Are we over reacting? Some people think so.

This article caught my attention since so much of what we do today is based on big data. This coronavirus situation is no different. In the article John P.A. Ioannidis – professor of medicine, of epidemiology and population health, of biomedical data science, and of statistics at Stanford University – argues that as the coronavirus pandemic takes hold, we are making decisions without reliable data adding that the consequences of extreme measures of social isolation in the long term are completely unknown and that, at present, there no reliable statistics that justify them.

The unknown obviously creates a bunch of uncertainty, and the need to know true statistics becomes critically important for decision making. I would venture to say we agree with some of what Dr. Ioannidis writes. But it’s also true that it’s impossible to figure out the denominator and the virus could infect up to 70% of the world’s population, as Marc Lipsitch from Harvard University expert warns in this interview from CBS News.  Definitely worth reading.  

Dr. Ioannidis writes, “One of the bottom lines is that we don’t know how long social distancing measures and lockdowns can be maintained without major consequences to the economy, society, and mental health.   Read the complete article here.

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  1. Upset about the posting of this article, at this time. Those of us with autoimmune hypopituitarism would be better served right now by up-to-date information about the role of steroids in COVID-19 treatment — or exacerbation — and how to handle our complicated steroid regimens if we end up sick in an overwhelmed health system; not speculation on whether our health system is going to be up sh*t creek or 10x up sh*t creek. The issues about sustainability of social distancing are real, but I don’t think now is the time to be communicating messages that will decrease people’s understanding that social distancing is critical. The vulnerable people this disease targets include *us*. And at age 51, I’m not ready to go yet.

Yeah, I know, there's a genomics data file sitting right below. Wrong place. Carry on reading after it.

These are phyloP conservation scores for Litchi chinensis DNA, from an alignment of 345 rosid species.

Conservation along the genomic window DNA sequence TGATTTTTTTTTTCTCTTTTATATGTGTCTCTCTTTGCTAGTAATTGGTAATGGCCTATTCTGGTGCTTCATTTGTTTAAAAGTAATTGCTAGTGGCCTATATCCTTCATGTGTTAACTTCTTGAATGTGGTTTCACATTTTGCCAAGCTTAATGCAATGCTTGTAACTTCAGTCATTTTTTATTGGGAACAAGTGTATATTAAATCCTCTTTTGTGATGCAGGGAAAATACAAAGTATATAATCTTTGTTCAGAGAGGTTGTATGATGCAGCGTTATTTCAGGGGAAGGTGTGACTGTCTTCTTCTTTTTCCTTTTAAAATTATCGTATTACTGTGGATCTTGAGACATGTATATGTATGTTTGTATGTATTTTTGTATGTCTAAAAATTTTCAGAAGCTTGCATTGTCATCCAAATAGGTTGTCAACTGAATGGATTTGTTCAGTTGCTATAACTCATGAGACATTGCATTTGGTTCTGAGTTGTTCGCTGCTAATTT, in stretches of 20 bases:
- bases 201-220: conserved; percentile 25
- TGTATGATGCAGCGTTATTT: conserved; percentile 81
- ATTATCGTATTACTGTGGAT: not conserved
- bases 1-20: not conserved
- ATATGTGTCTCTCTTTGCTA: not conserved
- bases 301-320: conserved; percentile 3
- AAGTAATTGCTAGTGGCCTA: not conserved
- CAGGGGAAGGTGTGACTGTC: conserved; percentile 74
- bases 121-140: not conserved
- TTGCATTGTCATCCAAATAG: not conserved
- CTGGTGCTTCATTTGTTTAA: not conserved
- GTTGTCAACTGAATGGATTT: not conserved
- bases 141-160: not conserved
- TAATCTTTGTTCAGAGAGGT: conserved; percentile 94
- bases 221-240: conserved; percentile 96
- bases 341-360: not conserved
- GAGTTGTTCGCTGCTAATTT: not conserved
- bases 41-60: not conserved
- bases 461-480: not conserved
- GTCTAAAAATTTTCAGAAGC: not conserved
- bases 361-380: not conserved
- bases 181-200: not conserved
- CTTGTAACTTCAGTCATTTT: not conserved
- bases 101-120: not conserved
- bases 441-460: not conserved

2. Coincidentally, I had just read the referenced article, before receiving the Pituitary World News reference to it.
    The thing that Ioannidis’ implications leave out is, we can never re-catch-up if we don’t start with “extreme” measures to reduce the rate of spread of COVID-19, whereas we can always relax measures later.
    A bit like climate change.
    Even if you think we’re over-reacting, the future cost of having UNDER-reacted is far worse, and we can always STOP our over-reaction once we’re more sure that it had been such.
    -Jay Libove
    Barcelona, Spain (where we’ve been under nationwide lockdown for four days now, and continent-wide lockdown is coming; and we’re pretty glad for it, in hopes that our hospitals stay ahead of the terrifyingly rapidly accelerating curve).

    • Thank you Jay. I agree with your take. That is what makes this article so fascinating and thought-provoking. Many thanks for the comment. JD


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